By stimulating the production of daytime hormones during daylight, your body will then naturally begin releasing sleep-inducing hormones in the nighttime. This is known as the circadian rhythm.
It is a natural cycle your body follows throughout the day. By exposing yourself to daylight during the day you are reinforcing the correct timing of this cycle. And, this will help the body prepare itself for sleep when nighttime arrives.
4: PRACTISE GOOD SLEEP HYGIENE
Practicing good sleep hygiene is a great way of making sure you get the best possible sleep come bedtime. Sleep hygiene refers to the practice of avoiding sleep during the day and saving it all for nighttime.
Napping during the day can confuse your body and upset your circadian rhythm. Avoiding sleep during the day as best you can increases your chances of sleeping better later that night.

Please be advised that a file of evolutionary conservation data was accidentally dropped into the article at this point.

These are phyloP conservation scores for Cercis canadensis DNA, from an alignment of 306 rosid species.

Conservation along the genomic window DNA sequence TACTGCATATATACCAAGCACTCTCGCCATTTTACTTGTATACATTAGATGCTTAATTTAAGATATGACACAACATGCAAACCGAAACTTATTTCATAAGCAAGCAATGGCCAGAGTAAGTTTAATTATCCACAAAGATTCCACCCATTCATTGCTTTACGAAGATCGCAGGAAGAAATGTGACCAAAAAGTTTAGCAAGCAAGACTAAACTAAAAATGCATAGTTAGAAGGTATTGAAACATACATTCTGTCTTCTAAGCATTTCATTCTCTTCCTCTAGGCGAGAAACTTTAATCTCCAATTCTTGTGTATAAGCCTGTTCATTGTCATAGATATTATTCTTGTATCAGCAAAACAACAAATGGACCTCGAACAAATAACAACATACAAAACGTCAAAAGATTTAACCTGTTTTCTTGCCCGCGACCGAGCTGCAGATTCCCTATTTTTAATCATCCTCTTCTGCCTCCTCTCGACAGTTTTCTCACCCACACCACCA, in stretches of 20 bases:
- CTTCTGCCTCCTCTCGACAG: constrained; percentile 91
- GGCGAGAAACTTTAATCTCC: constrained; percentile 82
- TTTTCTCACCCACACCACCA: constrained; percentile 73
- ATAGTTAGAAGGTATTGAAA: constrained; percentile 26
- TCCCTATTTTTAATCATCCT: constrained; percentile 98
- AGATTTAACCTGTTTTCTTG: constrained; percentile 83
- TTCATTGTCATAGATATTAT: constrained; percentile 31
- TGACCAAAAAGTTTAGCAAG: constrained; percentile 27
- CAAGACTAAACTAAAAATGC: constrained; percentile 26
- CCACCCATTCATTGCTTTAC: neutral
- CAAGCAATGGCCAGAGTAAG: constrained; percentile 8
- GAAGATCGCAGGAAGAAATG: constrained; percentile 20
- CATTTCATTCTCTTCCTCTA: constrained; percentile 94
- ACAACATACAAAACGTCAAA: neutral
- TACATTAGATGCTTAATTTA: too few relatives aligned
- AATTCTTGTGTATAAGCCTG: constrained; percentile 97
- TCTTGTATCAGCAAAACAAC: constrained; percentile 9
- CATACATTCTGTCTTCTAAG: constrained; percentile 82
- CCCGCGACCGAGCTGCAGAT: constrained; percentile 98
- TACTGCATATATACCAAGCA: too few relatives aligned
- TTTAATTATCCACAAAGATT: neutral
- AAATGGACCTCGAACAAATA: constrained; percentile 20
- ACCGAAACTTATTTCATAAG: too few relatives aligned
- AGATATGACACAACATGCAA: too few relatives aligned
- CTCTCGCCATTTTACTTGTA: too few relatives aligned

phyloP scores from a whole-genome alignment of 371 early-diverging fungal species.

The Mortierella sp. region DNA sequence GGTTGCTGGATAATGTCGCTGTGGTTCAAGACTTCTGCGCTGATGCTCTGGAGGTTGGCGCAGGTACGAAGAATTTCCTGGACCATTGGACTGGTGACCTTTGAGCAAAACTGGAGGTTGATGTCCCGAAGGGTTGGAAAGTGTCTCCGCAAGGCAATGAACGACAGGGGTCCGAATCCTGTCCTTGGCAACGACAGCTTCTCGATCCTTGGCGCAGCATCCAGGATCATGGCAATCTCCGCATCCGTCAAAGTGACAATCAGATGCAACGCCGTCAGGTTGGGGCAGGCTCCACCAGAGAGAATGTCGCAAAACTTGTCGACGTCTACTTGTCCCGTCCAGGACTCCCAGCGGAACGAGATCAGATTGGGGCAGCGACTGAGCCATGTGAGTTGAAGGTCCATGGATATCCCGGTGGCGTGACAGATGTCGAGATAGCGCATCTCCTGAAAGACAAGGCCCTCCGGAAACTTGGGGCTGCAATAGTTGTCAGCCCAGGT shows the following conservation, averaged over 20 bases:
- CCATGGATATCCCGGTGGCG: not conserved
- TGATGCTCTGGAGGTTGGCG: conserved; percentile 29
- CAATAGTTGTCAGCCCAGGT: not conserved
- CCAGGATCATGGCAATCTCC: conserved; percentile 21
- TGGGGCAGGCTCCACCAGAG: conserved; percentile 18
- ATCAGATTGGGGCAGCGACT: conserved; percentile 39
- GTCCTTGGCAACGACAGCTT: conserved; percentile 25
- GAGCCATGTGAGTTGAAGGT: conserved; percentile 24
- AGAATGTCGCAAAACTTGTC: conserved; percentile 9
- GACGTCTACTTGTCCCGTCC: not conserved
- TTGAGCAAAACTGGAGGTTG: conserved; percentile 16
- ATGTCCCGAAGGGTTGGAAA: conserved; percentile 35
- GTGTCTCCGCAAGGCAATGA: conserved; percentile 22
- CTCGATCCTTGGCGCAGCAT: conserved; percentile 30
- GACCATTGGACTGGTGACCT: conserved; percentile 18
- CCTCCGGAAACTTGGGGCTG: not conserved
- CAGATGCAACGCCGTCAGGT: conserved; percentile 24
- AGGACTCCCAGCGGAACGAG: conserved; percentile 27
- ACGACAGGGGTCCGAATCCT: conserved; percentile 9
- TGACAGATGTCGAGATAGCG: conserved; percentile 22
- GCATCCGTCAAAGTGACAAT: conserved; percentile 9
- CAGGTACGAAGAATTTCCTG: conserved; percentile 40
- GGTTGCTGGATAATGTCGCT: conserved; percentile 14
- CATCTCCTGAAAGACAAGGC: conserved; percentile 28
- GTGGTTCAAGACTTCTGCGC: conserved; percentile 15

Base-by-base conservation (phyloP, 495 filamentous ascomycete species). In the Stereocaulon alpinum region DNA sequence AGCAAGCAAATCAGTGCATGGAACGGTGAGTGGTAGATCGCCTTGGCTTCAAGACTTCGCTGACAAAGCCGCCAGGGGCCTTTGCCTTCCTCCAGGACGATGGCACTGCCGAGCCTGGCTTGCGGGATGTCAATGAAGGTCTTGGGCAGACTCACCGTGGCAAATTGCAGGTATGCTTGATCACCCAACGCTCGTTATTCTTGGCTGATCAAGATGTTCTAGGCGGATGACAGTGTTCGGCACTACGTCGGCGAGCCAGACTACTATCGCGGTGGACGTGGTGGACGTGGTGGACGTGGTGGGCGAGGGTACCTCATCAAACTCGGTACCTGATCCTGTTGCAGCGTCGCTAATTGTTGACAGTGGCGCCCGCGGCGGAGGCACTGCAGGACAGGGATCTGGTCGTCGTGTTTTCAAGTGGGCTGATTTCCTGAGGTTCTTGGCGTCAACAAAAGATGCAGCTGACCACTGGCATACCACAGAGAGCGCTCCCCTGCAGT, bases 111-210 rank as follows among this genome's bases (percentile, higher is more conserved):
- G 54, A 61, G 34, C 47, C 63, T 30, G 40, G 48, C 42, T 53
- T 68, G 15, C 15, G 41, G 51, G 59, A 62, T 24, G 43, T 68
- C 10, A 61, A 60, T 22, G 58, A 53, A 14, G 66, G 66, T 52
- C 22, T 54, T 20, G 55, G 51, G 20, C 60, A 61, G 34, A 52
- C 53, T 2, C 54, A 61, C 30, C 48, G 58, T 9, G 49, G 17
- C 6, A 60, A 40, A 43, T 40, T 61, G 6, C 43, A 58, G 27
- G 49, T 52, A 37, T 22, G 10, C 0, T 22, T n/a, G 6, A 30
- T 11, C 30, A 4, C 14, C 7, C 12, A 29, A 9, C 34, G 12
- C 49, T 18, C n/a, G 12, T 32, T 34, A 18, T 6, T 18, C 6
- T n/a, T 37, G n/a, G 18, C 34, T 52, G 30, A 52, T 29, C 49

If you must take a nap during the day – try and take it early in the day and not close to bedtime. Certain people need to have a daytime snooze, such as shift workers. If you can, limit it to 20 minutes and save your sleep for nighttime.
5: TRY A SLEEP-FRIENDLY DIET
For a better night’s sleep, take a look at what you’re eating. Try not to go to bed hungry but also avoid a large meal near bedtime. You will have difficulty falling asleep if you feel either hungry or overly full.
Caffeine deserves a special mention. Most people are aware that caffeine is a stimulant and should be avoided in the evenings. While it is great for stimulating focus and energy it is exactly what you need to avoid if you want to fall asleep.
Studies have shown that elevated levels of caffeine remain in the blood for 6-8 hours after you drink it. So, if you are planning on having a cup of coffee, make sure you time it so that it won’t interfere with your sleep cycle.
Alcohol should also be avoided if you are having difficulties falling asleep. While it might relax you in the short term, its effects will soon wear off and you’ll be feeling worse. Studies show that alcohol negatively interferes with sleep quality and often makes people have to take a trip to the bathroom during the night.